Maria Rachid, president of the Buenos Aires-based Argentine Federation of Lesbians, Gays, Bisexuals and Trans, said she has been fighting for this change for a decade. She credited the government of President Cristina Fernandez de Kirchner for creating the environment in which such a change could take place.
"Now we have a government that's more open, that's disposed to listening to our demands, and that's beginning to generate some changes," she said in a telephone interview from Buenos Aires.
But Hector Timerman, Argentina's ambassador to the United States, told CNN in Atlanta that it was not so much the influence of the current president as it is the changes that have occurred since Argentina emerged from the dictatorship years of 1976-1983.
"For a Latin American country, it's an amazing story," he said, noting that things have become much more open in the past quarter century.
Whatever, the reason, this is great news. It fits within a context of broader advances for gay rights in Latin America.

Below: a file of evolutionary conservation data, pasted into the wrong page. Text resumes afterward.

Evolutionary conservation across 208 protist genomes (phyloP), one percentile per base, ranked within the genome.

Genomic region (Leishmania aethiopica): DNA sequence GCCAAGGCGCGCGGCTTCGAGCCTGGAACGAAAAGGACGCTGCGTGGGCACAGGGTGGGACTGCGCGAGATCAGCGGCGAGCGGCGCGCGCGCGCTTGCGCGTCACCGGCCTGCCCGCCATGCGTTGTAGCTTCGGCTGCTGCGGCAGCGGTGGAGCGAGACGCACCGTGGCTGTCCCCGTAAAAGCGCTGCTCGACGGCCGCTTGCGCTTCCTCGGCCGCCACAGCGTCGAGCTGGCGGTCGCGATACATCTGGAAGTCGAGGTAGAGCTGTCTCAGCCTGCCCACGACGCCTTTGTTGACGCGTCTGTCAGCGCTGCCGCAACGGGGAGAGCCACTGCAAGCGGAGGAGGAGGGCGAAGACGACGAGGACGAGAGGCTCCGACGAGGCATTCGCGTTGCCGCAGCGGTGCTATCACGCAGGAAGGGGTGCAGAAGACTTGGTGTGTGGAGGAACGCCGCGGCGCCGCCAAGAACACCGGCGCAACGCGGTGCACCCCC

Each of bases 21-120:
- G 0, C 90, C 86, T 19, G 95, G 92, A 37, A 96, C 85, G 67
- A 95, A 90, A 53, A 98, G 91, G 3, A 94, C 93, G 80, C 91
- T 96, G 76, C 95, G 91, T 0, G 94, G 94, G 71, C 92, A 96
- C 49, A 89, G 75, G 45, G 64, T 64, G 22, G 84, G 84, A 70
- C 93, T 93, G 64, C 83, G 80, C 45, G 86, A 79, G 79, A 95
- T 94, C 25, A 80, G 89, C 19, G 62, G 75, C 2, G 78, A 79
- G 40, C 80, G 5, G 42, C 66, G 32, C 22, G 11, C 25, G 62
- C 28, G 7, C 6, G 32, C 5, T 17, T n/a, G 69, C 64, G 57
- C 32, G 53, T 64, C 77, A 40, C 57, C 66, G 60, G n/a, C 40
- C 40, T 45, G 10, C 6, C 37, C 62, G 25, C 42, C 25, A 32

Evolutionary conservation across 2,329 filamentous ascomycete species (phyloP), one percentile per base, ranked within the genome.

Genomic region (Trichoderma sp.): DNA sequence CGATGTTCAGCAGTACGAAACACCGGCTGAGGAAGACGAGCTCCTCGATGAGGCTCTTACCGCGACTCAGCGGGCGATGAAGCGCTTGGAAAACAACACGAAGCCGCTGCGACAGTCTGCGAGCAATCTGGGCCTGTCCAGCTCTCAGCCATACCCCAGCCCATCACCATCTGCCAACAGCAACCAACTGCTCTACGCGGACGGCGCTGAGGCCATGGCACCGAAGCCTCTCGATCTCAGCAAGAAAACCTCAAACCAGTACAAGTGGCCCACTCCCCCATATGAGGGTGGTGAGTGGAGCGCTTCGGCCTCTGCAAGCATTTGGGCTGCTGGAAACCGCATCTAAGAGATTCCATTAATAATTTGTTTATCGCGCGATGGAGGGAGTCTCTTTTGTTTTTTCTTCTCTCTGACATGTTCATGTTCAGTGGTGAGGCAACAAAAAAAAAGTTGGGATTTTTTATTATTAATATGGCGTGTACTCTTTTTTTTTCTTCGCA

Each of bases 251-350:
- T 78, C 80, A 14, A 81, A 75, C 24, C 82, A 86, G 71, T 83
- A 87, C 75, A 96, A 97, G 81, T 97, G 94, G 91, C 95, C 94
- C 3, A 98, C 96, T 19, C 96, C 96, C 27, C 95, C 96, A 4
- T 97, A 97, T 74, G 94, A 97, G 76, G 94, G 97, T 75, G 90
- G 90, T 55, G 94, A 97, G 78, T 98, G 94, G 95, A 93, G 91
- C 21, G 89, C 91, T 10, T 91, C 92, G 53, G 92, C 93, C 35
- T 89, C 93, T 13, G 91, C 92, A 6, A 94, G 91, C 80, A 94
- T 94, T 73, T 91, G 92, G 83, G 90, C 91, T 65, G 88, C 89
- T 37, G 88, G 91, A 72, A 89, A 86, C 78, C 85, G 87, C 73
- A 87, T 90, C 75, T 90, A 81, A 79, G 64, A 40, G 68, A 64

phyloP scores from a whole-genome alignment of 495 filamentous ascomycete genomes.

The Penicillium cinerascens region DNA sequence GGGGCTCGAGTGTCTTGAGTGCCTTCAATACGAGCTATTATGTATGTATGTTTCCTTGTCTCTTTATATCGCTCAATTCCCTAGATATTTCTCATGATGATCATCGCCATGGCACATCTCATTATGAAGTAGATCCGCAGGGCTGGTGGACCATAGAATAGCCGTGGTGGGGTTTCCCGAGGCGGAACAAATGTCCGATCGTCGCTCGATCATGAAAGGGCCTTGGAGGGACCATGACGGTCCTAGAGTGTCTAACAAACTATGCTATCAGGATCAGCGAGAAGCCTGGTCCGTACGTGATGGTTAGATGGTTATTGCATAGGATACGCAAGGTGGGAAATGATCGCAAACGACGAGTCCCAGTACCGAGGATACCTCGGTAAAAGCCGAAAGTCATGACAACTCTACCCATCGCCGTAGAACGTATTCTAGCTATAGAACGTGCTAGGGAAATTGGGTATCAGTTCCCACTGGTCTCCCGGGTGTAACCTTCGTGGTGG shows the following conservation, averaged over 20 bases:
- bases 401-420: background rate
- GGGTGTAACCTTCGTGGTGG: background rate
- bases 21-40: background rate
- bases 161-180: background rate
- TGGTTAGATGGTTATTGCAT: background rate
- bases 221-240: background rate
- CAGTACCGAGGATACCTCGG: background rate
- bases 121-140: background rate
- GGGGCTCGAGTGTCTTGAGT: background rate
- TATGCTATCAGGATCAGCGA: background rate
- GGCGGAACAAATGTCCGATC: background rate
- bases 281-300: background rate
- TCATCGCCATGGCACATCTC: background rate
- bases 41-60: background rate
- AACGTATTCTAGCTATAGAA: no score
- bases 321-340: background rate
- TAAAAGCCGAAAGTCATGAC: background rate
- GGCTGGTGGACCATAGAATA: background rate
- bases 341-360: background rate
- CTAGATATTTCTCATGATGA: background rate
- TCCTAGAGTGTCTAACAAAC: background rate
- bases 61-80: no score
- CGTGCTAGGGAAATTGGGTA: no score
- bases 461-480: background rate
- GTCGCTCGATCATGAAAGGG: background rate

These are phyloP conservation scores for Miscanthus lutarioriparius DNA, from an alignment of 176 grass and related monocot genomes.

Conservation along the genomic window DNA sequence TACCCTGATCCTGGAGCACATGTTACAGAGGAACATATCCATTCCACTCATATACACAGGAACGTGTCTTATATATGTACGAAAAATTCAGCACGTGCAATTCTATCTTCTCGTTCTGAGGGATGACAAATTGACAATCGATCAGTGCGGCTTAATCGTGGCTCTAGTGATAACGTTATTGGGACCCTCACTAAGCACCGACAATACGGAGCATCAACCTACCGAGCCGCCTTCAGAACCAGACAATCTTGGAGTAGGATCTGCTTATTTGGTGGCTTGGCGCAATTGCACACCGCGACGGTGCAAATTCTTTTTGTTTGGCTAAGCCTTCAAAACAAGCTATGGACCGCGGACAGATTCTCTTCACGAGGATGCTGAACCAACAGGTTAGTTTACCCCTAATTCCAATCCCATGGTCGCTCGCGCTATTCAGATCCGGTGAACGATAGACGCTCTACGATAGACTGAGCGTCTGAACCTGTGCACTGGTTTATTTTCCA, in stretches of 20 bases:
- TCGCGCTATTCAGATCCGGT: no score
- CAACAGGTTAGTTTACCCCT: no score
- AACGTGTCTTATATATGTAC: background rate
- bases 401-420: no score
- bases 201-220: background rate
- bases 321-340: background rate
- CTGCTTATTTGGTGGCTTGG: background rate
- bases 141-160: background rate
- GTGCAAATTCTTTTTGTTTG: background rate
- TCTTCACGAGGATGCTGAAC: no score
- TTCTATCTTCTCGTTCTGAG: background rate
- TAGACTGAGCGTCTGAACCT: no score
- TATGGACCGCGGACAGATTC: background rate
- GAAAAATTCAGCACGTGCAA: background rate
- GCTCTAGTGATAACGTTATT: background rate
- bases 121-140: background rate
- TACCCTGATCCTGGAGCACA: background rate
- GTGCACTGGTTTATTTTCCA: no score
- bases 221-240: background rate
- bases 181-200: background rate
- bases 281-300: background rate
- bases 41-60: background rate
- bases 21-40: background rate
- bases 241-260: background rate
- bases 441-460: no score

Andres Duque, director of New York-based Mano a Mano and a blogger on Latino gay issues, credited Argentina with being "the first one to jump to the gate in Latin America in terms of providing rights to same-sex couples." He cited the civil unions bill of 2002 in Buenos Aires -- the first Latin American city to pass one. But he criticized the effort as incomplete, citing the fact that the law does not allow for gays to adopt.
As a number of Latin American countries have elected socialist leaders, the political landscape has become more favorable on a continent often associated with machismo and Catholicism, Duque said.
For example, Ecuador is considering a change in its constitution that would grant rights to same-sex couples, including pension rights, health benefits and social security, he said. And leftist President Evo Morales is pushing for a prohibition against discrimination based on sexual orientation.
In some districts of Mexico, including the capital, civil unions are allowed.